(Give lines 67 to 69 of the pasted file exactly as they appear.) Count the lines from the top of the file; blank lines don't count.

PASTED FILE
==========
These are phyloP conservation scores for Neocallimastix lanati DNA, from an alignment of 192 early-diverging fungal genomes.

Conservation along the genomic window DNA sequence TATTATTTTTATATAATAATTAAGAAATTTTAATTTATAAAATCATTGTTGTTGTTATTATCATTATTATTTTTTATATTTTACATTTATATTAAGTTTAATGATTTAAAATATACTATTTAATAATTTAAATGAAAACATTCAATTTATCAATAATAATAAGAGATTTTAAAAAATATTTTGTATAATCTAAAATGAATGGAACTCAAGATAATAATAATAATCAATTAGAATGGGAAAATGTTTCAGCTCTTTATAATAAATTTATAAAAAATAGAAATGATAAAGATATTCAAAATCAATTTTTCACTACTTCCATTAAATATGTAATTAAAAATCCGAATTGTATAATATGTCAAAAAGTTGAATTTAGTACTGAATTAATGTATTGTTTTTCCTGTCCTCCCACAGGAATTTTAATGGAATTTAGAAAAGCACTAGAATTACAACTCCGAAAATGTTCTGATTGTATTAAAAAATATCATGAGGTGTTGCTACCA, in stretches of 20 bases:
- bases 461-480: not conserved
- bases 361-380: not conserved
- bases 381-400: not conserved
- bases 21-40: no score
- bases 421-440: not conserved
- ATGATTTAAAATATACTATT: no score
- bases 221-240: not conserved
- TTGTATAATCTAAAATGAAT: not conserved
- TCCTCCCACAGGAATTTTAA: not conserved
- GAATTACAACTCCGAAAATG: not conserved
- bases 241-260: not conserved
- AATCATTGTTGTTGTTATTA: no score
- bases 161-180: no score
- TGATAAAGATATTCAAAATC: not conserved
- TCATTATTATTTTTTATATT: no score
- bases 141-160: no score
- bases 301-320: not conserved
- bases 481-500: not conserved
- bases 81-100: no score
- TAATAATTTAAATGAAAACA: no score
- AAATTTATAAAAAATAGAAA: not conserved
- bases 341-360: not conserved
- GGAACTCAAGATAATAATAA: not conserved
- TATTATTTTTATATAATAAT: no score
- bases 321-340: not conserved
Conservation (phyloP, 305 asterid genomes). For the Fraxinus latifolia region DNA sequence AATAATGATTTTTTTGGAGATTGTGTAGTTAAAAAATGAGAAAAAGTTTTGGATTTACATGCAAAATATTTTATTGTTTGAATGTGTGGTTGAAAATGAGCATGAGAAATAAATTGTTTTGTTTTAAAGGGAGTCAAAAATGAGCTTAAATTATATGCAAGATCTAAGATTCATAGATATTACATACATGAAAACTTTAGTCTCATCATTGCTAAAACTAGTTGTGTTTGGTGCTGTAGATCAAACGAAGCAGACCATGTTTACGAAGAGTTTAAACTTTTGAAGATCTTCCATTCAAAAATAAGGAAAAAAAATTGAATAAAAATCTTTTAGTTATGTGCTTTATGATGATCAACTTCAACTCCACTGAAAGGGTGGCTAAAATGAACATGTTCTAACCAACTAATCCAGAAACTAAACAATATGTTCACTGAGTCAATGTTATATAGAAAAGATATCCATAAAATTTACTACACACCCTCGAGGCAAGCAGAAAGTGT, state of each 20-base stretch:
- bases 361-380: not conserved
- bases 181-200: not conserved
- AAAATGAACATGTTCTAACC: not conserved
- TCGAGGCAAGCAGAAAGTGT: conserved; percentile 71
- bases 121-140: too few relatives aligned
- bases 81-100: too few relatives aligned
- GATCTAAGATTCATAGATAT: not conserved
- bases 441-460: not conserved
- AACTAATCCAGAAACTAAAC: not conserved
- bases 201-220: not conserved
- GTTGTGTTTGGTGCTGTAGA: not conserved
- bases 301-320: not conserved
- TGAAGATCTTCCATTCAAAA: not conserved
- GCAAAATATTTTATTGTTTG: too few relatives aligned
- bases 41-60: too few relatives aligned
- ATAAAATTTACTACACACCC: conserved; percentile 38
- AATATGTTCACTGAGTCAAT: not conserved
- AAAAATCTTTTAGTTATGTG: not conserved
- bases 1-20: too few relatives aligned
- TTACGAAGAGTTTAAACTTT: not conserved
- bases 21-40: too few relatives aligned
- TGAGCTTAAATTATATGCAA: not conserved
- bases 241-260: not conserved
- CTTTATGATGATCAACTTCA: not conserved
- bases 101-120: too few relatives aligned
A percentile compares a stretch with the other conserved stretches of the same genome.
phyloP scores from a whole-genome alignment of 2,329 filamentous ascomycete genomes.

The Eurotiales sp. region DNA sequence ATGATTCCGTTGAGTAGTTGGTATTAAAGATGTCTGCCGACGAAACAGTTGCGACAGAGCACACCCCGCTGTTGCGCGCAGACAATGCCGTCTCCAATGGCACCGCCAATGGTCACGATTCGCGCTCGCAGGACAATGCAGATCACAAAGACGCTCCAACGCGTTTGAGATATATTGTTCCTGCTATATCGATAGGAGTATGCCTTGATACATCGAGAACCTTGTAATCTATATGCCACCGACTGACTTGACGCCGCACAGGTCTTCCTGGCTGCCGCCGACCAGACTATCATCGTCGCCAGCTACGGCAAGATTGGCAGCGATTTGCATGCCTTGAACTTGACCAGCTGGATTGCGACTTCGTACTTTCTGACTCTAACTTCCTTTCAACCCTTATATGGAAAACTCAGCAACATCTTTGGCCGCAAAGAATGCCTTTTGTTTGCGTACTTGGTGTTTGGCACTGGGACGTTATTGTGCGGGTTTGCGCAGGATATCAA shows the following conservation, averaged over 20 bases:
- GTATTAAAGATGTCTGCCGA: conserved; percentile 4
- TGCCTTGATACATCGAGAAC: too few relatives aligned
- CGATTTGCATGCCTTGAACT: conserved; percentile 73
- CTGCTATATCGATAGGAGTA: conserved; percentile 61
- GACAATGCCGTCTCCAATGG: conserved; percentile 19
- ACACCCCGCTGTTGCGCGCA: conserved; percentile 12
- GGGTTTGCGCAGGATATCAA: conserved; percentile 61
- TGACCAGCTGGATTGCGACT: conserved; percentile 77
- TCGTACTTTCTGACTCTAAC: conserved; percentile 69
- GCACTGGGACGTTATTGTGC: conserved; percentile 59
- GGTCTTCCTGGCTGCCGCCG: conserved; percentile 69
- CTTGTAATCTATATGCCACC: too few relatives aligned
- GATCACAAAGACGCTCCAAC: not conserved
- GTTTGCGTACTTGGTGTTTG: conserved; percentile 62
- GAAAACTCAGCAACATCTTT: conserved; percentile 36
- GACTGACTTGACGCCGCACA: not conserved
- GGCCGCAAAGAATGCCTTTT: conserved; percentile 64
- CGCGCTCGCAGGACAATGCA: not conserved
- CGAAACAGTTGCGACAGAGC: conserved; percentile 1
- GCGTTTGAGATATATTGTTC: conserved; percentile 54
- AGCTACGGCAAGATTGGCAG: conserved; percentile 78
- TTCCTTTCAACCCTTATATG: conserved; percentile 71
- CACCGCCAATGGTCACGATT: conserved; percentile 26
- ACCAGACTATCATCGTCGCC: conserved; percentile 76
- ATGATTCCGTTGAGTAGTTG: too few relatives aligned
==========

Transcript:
- GGTCTTCCTGGCTGCCGCCG: conserved; percentile 69
- CTTGTAATCTATATGCCACC: too few relatives aligned
- GATCACAAAGACGCTCCAAC: not conserved